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Geothermal Power Sources in Alaska’s Aleutian Islands Being Researched


February 25, 2015
Wednesday PM

(SitNews) - Akutan, a small island in Alaska’s Aleutian chain, needs 4.2 million gallons of diesel fuel a year to keep the lights on and the houses warm for its fewer than 400 year-round inhabitants, at a high cost both literally and in terms of environmental damage.

Western Washington University assistant professor of Geology Pete Stelling is researching how to turn the island’s volcanic core into a geothermal power source that could not only cut the needed amount of imported fuel into a fraction of its current level but transform the quality of life for its inhabitants.

WWU Geologist Pete Stelling Researching Geothermal Power Sources in Alaska’s Aleutian Islands

Central to the landscape of the island is the 4,275-foot volcano, Mount Akutan, which last erupted in 1992. Beneath its surface, pockets of water are being superheated by the volcano’s magma; utilizing this superheated water and its steam to generate electricity could free the island from its need to import so much fuel, said Stelling.

“The majority of electrical generation today surrounds boiling water and using the steam to drive a turbine, which spins a generator and makes electricity. The fuel – coal, oil, or natural gas, for instance – is used to boil that water,” he said. “Geothermal sources skip the need for a fuel and go to the superheated water right at its source to make the electricity, and this could happen at places like Akutan to make them far more energy independent.”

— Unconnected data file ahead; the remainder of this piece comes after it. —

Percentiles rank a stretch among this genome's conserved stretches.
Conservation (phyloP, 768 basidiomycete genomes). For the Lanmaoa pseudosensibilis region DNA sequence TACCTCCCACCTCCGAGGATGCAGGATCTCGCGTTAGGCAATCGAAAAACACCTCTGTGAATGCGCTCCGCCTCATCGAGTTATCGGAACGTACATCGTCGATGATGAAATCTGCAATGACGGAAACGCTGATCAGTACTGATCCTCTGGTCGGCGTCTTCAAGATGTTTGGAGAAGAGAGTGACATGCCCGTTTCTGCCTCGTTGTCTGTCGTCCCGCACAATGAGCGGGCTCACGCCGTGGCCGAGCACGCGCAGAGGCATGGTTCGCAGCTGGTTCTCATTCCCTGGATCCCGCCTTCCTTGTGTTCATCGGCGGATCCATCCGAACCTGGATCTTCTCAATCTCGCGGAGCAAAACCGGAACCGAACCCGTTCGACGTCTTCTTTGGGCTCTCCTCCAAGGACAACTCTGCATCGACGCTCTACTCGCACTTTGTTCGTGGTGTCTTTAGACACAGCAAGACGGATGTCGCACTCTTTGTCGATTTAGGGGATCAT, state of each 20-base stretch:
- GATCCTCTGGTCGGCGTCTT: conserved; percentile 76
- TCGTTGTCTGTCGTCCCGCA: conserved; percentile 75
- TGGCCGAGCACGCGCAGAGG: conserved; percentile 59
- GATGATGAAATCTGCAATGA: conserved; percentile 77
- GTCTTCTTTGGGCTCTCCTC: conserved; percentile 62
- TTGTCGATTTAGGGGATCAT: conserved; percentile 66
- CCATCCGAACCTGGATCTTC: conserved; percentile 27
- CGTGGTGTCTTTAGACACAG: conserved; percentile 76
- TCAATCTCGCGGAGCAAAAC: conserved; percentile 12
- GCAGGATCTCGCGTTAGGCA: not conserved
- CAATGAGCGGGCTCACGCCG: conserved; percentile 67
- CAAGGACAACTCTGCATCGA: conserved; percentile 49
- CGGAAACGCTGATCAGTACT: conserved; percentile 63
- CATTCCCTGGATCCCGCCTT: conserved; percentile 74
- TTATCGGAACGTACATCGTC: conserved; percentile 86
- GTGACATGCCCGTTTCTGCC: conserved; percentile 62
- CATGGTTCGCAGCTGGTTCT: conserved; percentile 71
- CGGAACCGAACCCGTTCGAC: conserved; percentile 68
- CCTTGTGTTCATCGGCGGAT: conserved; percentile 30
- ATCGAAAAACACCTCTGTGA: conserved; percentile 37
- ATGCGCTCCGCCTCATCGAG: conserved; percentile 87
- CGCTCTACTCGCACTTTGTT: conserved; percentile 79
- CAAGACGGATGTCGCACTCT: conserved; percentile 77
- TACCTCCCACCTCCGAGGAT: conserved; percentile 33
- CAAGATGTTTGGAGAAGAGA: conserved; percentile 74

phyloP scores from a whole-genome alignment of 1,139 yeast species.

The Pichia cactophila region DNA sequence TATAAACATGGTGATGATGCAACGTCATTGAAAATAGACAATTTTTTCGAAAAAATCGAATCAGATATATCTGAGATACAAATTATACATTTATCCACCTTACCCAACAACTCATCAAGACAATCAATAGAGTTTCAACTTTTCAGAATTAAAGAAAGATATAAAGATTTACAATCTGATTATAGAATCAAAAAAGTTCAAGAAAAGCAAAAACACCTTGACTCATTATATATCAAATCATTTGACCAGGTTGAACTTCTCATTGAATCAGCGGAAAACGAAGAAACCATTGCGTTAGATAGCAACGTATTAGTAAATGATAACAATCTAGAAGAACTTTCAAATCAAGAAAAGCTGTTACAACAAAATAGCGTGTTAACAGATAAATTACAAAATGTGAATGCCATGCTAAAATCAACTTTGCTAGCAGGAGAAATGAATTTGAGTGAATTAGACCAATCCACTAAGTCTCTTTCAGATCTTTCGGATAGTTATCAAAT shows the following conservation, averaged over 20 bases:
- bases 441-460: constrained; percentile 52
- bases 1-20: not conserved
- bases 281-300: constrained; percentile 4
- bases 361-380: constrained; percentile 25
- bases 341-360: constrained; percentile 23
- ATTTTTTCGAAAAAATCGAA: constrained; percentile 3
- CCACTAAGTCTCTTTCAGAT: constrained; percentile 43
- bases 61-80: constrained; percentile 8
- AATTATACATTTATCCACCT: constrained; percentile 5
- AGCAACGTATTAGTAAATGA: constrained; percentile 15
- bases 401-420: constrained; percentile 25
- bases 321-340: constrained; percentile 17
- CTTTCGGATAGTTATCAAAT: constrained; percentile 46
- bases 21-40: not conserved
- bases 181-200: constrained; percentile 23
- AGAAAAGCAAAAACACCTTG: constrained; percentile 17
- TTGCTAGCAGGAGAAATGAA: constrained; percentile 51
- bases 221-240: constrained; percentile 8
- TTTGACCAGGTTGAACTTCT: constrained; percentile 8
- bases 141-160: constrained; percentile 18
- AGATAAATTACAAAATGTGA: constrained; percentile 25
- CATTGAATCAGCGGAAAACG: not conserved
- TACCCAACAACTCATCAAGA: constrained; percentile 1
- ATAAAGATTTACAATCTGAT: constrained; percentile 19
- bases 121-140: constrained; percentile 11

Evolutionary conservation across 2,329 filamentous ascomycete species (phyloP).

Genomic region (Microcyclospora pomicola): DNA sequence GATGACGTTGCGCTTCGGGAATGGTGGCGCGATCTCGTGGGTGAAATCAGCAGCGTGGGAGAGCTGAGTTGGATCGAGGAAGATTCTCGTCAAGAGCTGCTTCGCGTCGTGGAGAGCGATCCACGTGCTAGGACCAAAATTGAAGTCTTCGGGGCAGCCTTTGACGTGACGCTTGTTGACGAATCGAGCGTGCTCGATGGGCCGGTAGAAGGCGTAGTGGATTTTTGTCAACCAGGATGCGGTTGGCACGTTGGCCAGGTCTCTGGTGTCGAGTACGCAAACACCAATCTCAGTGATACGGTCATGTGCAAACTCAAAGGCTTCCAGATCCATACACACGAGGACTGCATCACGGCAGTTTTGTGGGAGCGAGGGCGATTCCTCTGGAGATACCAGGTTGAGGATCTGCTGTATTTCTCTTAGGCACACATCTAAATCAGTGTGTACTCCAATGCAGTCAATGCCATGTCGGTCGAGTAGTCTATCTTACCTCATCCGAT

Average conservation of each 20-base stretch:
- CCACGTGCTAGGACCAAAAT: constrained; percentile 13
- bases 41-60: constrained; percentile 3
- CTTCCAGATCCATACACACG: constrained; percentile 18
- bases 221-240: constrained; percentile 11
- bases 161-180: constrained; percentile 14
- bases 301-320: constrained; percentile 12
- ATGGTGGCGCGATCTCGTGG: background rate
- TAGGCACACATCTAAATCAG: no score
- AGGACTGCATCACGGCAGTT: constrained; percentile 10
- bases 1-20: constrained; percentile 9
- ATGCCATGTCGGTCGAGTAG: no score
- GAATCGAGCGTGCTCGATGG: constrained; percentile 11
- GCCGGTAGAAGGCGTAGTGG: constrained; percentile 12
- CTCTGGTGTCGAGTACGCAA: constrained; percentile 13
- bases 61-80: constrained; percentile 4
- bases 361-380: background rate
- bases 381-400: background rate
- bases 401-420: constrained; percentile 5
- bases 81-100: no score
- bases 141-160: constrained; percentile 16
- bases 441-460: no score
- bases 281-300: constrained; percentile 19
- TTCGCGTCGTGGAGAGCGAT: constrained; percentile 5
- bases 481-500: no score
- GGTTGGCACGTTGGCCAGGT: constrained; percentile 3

The perfect geothermal source, according to Stelling, occurs when the superheated water, over time, dissolves the surrounding rock and turns it into clay that acts as a cap, keeping the water and steam from escaping or losing pressure. Iceland, for example, is rife with these types of sources, one reason why the island nation is 80 percent powered by geothermal energy.

Stelling is researching the viability of secondary sources that are far more common but less attractive for development. In most cases, these “second tier” geothermal sources were once under a glacier; the immense pressure of the glacier’s weight has pushed the hot water far closer to the surface, in most cases eroding the clay cap that has kept it under such high pressure.

“The low-hanging fruit has very often been picked,” he said. “But these sources could be incredibly important, because they are far more numerous. What we are looking to find is just how powerful these secondary sources can be.”

On Akutan, for example, harnessing the geothermal power from the sites that Stelling has researched could provide electricity to light and power the appliances in every home on the island as well as support its major industry, a seafood-processing plant that has up to 900 employees during peak season. In addition, the heat from the geothermal sources could provide ample warm air to operate greenhouses, allowing islanders to grow fruits and vegetables year-round – providing a scare commodity in a place that that sits at the end of a two-week ferry run from the mainland, as well as local jobs.

Stelling’s chief task is working to understand just how efficient these secondary geothermal sources are; once he has established that baseline, the public and private sectors will have enough data to move forward with harnessing the resource for the benefit of the island’s population in a way that is far more economically viable and far less environmentally damaging than the current diesel-based methods, which currently comes all the way from Tacoma, Washington.

Stelling will return to the island this summer to continue his work; he plans for his next research locations to be in similarly volcanic areas such as Chile and Colombia.

“These secondary geothermal sites have such incredible potential,” Stelling said. “The more we learn about them, the more they can be used to improve the lives of these folks and make them more energy independent.”

Edited by Mary Kauffman, SitNews


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Western Washington University

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